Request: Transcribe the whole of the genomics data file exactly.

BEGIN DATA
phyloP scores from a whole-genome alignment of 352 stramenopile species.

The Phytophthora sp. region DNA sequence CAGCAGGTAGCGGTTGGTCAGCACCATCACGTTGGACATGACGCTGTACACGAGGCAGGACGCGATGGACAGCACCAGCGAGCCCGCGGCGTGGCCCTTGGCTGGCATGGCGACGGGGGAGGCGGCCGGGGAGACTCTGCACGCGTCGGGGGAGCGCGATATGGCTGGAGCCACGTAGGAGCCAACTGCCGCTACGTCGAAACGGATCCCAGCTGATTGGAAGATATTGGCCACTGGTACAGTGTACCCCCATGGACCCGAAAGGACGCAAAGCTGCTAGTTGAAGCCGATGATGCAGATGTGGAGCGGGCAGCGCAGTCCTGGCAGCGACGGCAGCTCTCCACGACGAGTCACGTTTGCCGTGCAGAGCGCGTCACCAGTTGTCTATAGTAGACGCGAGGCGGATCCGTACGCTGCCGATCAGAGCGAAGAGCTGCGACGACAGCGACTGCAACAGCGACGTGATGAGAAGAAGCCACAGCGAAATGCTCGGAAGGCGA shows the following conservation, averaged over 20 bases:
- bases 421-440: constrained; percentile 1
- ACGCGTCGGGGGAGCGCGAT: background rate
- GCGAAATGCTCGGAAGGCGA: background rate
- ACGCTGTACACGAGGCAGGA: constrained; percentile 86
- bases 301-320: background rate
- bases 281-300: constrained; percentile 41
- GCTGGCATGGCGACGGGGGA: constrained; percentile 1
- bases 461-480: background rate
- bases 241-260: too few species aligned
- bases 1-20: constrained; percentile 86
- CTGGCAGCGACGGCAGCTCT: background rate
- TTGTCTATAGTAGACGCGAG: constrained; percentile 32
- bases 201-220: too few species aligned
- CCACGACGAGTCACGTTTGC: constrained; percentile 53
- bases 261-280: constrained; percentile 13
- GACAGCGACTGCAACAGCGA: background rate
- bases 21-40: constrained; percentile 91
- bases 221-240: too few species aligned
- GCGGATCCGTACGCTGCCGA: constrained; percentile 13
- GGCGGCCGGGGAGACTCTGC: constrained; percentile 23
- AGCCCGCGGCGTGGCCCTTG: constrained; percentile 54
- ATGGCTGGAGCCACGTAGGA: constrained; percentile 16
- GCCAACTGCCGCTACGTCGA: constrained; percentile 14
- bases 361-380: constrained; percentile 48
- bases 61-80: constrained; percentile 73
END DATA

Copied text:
phyloP scores from a whole-genome alignment of 352 stramenopile species.

The Phytophthora sp. region DNA sequence CAGCAGGTAGCGGTTGGTCAGCACCATCACGTTGGACATGACGCTGTACACGAGGCAGGACGCGATGGACAGCACCAGCGAGCCCGCGGCGTGGCCCTTGGCTGGCATGGCGACGGGGGAGGCGGCCGGGGAGACTCTGCACGCGTCGGGGGAGCGCGATATGGCTGGAGCCACGTAGGAGCCAACTGCCGCTACGTCGAAACGGATCCCAGCTGATTGGAAGATATTGGCCACTGGTACAGTGTACCCCCATGGACCCGAAAGGACGCAAAGCTGCTAGTTGAAGCCGATGATGCAGATGTGGAGCGGGCAGCGCAGTCCTGGCAGCGACGGCAGCTCTCCACGACGAGTCACGTTTGCCGTGCAGAGCGCGTCACCAGTTGTCTATAGTAGACGCGAGGCGGATCCGTACGCTGCCGATCAGAGCGAAGAGCTGCGACGACAGCGACTGCAACAGCGACGTGATGAGAAGAAGCCACAGCGAAATGCTCGGAAGGCGA shows the following conservation, averaged over 20 bases:
- bases 421-440: constrained; percentile 1
- ACGCGTCGGGGGAGCGCGAT: background rate
- GCGAAATGCTCGGAAGGCGA: background rate
- ACGCTGTACACGAGGCAGGA: constrained; percentile 86
- bases 301-320: background rate
- bases 281-300: constrained; percentile 41
- GCTGGCATGGCGACGGGGGA: constrained; percentile 1
- bases 461-480: background rate
- bases 241-260: too few species aligned
- bases 1-20: constrained; percentile 86
- CTGGCAGCGACGGCAGCTCT: background rate
- TTGTCTATAGTAGACGCGAG: constrained; percentile 32
- bases 201-220: too few species aligned
- CCACGACGAGTCACGTTTGC: constrained; percentile 53
- bases 261-280: constrained; percentile 13
- GACAGCGACTGCAACAGCGA: background rate
- bases 21-40: constrained; percentile 91
- bases 221-240: too few species aligned
- GCGGATCCGTACGCTGCCGA: constrained; percentile 13
- GGCGGCCGGGGAGACTCTGC: constrained; percentile 23
- AGCCCGCGGCGTGGCCCTTG: constrained; percentile 54
- ATGGCTGGAGCCACGTAGGA: constrained; percentile 16
- GCCAACTGCCGCTACGTCGA: constrained; percentile 14
- bases 361-380: constrained; percentile 48
- bases 61-80: constrained; percentile 73